For example, the following prompt would work on AUTOMATIC1111.

(marc_allante:1.2) a dog

We get the image with the expected style.

Shortcut to use embeddings in AUTOMATIC1111

An embedding won’t work even if it’s one letter off. Also, you cannot use an embedding trained for Stable Diffusion v1.5 with v2, and vice versa — Their language models are different.

You may wonder if you are using an embedding but not a keyword. It could be difficult to tell because Its effect can sometimes be subtle.

Instead of typing the filename of an embedding, you should use the GUI button to insert it. Click the Textual Inversion tab on the txt2img or img2img pages. Select the embedding you want to insert. The embedding keyword should be inserted in your prompt.

Note on using embeddings in AUTOMATIC1111

If you pay attention to the prompt, you will notice I have increased the strength of the triggering keyword marc_allante. I found that it is necessary to adjust the keyword strength. This may have something to do with the way AUTOMATIC1111 loads the embedding.

You may have to play with the keyword strength to get the effect you want. Below is an example of varying the strength while keeping the seed and everything else the same.

Adjust keyword strength to get the effect you want.

To further complicate the matter, the strength needed could be different for different seed values.

Useful embeddings

Many useful embeddings are negative embeddings. Put them in the negative prompt. (Very important!)

BadDream

BadDream is a negative embedding for the DreamShaper model.

UnrealisticDream

UnrealisticDream is a negative embedding for realistic style images. You should use it with a realistic model like Realistic Vision.

This negative embedding needs to be used with BadDream, so use it like this:

BadDream, UnrealisticDream

EasyNegative

EasyNegative is a negative embedding for anime models like Anything v3 and OrangeMix.

Embeddings I like

There are many embeddings available that I can try. Here are a few I found that I like.

wlop_style

If you have played with Stable Diffusion base models, you will find it impossible to generate wlop‘s style, no matter how hard you try. Embedding together with a custom model can finally do this.

The wlop_style embedding is able to render some nice illustration style of the artist wlop. It should be used with SirVeggie’s wlop-any custom model. (See this guide for installing custom models.)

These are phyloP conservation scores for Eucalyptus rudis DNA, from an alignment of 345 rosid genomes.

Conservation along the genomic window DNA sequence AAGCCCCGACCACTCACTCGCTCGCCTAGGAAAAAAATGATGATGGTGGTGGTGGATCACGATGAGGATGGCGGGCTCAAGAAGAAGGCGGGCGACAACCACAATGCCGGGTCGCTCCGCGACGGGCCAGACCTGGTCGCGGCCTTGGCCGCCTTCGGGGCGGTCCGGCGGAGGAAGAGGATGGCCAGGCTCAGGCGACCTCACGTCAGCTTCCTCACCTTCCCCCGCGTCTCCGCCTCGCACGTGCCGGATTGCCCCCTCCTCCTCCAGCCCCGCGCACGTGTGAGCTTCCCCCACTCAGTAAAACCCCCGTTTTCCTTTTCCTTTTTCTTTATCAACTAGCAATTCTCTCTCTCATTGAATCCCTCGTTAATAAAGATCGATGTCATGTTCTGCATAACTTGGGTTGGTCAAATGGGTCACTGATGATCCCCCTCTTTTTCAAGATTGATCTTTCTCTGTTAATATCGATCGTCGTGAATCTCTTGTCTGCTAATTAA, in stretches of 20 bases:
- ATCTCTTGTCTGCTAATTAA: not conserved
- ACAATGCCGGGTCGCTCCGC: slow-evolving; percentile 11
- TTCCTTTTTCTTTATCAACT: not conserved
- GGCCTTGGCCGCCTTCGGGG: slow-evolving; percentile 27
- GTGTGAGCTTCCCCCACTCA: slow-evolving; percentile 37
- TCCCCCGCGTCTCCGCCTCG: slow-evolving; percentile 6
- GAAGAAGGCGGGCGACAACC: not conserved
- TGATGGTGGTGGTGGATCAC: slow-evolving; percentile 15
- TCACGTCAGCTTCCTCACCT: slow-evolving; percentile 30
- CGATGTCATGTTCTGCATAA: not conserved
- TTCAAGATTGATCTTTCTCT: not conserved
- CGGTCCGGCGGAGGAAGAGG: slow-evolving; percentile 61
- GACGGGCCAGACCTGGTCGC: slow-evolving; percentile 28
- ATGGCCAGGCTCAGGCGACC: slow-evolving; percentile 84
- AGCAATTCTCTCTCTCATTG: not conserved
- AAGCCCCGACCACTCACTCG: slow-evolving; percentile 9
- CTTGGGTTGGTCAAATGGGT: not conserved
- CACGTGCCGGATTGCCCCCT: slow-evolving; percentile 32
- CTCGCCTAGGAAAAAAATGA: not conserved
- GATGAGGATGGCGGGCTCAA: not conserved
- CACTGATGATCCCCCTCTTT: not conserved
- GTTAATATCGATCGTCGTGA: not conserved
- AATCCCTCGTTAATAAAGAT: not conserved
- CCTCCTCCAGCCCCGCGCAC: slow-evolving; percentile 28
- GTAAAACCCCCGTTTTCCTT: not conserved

Direct download link – wlop_style embedding

Direct download link – wlop-any model

If you try it out, you may find it doesn’t work. What you need to do is adjust the prompt strength.

A working prompt for AUTOMATIC1111 is

(wlop_style :0.6) (m_wlop:1.4) woman wearing dress, perfect face, beautiful detailed eyes, long hair, birds

Negative prompt:

closed eyes, disfigured, deformed

wlop_style is keyword for embedding, m_wlop is keyword for the model.

Don’t get frustrated if you don’t get the style. Try changing the prompt strengths of the two keywords. Some objects may not work with the embedding. Try some common objects in wlop’s artworks.

Kuvshinov

Kuvshinov is a Russian illustration. You can use the kuvshinov embedding with Stable Diffusion v1.4.

Direct download link

Prompt:

(_kuvshinov:1), a woman with beautiful detailed eyes, highlight hair

Negative prompt:

disfigured, deformed

(Note I have renamed the embedding as _kuvshinov.bin)

Difference between embedding, dreambooth and hypernetwork

Three popular methods to fine-tune Stable Diffusion models are textual inversion (embedding), dreambooth, and hypernetwork.

Embedding defines new keywords to describe a new concept without changing the model. The embedding vectors are stored in .bin or .pt files. Its file size is very small, usually less than 100 kB.

Dreambooth injects a new concept by fine-tuning the whole model. The file size is typical of Stable Diffusion, around 2 – 4 GB. The file extension is the same as other models, ckpt.